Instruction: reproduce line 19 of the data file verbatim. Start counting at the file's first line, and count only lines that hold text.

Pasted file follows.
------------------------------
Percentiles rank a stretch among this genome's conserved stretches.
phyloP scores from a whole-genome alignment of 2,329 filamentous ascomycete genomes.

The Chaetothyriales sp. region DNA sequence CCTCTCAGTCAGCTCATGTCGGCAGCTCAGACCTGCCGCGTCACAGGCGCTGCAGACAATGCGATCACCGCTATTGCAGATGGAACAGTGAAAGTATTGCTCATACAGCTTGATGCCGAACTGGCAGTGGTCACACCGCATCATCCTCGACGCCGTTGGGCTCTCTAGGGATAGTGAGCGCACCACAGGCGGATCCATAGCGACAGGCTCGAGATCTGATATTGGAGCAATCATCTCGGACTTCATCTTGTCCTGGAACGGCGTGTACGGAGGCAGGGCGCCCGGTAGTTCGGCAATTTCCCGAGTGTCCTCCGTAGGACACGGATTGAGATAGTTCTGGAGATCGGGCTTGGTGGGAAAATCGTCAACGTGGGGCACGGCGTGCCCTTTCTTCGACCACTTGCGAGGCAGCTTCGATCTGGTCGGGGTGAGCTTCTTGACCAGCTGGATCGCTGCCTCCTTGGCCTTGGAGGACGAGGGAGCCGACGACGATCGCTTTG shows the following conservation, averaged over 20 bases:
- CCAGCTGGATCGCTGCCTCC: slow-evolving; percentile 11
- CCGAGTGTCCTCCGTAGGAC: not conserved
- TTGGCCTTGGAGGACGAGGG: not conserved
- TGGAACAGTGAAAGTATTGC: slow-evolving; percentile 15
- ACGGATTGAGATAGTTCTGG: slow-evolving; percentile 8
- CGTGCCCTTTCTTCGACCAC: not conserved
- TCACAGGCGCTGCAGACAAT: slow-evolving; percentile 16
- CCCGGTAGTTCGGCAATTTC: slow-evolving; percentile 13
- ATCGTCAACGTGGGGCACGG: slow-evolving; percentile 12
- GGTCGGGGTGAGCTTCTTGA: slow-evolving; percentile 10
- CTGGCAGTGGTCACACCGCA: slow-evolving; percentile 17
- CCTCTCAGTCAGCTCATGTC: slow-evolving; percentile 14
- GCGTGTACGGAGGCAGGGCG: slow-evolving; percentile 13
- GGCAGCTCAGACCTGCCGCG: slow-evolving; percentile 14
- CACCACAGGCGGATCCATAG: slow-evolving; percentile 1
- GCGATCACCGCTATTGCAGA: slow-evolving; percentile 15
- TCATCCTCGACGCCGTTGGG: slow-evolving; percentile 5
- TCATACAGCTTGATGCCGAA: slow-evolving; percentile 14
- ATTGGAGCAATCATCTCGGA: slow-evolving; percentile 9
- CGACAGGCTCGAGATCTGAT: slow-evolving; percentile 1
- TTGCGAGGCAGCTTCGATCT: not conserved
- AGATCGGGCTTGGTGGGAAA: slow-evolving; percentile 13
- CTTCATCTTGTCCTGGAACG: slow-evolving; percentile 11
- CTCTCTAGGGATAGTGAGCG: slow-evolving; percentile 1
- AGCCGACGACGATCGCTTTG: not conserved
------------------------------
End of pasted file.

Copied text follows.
- GCGATCACCGCTATTGCAGA: slow-evolving; percentile 15